16 June 1999
A FOUR-CASE LACQUER INRO AND A WOOD NETSUKE
The inro Signed Koma Yasunori saku with a Gold Inlaid Tablet Inscribed Kuzui, Edo Period (Mid 19th Century), The Netsuke Edo Period (19th Century)
Decorated in gold and silver lacquer and gold foil with gold, silver and shakudo inlay, depicting a sanbaso dancer leaping high in the air over stylised clouds and branches of pine, the reverse with the dancer's costume box and a folding fan, the interior nashiji, a small gold lacquer ojime and a wood netsuke of a sanbaso dancer with traces of gold lacquer
3in. (9.3cm.) high (2)
Lady Dodds Collection (inro)
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Eskenazi Limited, Japanese netsuke and inro from private collections, (London, 1975), cat. no. 22. (inro).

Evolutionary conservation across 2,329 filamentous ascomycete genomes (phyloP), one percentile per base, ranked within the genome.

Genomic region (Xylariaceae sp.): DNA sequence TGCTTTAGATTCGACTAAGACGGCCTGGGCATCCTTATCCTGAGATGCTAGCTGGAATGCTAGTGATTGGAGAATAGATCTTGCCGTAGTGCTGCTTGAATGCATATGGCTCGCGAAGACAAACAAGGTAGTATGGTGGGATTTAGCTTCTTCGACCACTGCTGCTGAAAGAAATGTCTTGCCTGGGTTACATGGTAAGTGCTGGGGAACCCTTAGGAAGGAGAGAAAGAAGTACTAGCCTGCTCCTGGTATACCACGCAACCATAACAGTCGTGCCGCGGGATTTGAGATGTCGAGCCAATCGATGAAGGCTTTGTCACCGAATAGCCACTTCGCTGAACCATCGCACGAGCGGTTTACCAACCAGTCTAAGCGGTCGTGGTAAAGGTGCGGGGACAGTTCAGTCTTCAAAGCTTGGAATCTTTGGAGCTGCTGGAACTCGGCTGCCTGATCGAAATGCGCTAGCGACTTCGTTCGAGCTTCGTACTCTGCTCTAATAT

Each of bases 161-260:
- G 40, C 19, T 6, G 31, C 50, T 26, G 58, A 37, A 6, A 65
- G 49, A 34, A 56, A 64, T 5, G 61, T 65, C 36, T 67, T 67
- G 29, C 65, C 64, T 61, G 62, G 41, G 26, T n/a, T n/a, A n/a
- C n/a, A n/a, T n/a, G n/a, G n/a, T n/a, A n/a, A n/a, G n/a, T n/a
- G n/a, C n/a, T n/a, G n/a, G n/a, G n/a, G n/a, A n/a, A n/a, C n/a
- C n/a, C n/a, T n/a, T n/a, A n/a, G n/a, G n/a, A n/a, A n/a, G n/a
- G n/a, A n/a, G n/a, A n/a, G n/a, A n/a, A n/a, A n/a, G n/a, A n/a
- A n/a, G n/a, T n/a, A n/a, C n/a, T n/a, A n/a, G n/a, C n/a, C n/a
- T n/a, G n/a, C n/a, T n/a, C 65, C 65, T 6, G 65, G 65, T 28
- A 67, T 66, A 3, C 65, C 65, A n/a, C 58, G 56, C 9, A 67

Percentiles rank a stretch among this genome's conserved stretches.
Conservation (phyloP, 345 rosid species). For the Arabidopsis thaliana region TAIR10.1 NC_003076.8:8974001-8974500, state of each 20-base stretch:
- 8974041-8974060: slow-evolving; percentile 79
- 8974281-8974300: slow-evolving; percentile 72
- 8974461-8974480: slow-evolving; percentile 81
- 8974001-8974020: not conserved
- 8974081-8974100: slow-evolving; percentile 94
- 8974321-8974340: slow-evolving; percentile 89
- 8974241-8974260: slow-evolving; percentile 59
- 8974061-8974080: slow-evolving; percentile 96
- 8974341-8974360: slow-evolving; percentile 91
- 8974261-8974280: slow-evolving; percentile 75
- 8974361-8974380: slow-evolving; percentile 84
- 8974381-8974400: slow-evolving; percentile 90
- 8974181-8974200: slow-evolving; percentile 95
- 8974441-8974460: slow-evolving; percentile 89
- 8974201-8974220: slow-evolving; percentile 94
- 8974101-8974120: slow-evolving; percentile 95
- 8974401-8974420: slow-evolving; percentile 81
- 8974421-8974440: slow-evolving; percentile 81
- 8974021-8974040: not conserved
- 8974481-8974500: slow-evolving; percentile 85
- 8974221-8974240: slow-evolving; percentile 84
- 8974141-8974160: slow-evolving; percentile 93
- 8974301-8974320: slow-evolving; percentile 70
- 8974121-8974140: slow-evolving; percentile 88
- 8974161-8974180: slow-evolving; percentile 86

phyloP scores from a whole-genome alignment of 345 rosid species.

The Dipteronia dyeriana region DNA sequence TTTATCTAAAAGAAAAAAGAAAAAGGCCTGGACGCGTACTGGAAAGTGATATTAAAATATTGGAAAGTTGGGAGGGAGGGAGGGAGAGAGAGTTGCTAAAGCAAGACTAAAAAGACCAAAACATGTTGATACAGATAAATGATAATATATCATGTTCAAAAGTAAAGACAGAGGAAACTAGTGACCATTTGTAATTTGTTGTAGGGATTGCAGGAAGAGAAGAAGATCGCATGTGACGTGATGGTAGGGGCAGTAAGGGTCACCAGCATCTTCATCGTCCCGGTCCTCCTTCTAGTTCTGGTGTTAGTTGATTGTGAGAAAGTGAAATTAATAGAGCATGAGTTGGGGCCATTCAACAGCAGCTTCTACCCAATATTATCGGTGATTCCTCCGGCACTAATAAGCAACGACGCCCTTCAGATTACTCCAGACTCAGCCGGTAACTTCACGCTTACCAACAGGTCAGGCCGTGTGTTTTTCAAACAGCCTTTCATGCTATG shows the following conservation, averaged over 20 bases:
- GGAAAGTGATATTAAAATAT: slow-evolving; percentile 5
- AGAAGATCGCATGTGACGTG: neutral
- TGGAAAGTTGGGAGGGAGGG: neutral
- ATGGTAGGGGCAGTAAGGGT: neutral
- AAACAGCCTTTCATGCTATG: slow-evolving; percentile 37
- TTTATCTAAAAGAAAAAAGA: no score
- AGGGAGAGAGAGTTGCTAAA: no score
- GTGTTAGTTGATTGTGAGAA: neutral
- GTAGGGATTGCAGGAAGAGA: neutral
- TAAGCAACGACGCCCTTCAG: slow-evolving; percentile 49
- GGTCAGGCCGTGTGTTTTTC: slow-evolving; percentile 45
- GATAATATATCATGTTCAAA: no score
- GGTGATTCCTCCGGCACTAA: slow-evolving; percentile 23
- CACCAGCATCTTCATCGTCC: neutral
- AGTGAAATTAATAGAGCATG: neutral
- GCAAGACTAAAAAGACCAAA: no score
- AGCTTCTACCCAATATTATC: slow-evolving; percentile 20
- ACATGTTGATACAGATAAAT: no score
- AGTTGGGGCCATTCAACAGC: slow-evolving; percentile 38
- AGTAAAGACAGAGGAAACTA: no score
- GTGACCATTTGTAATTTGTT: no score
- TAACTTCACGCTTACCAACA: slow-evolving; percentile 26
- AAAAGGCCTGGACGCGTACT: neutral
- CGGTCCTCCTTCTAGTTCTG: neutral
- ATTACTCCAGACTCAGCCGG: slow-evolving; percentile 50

Metalwork by Hamano Kuzui (also called Noriyuki, 1771-1852) is often seen on 19th century netsuke. Yasunori is a little-known member of the Koma school; the Linden Museum in Stuttgart posseses an inro by him.
The inro and the netsuke both picture a sanbaso dancer wearing a tall hat with stripes symbolising the months over the black mask of an old man. The vigorous dance depicted here is associated with all the traditional forms of theatre: No and Kabuki as well as Bunraku puppets.
The Métiers d’Art collection is witty, eclectic and Chanel to the core. Illustrated with bags offered in Handbags and Accessories on 12 December in London
As a highly prized classic of American design comes up at auction on 13 December, specialist Beth Vilnsky advises on what to consider when buying a Tiffany lamp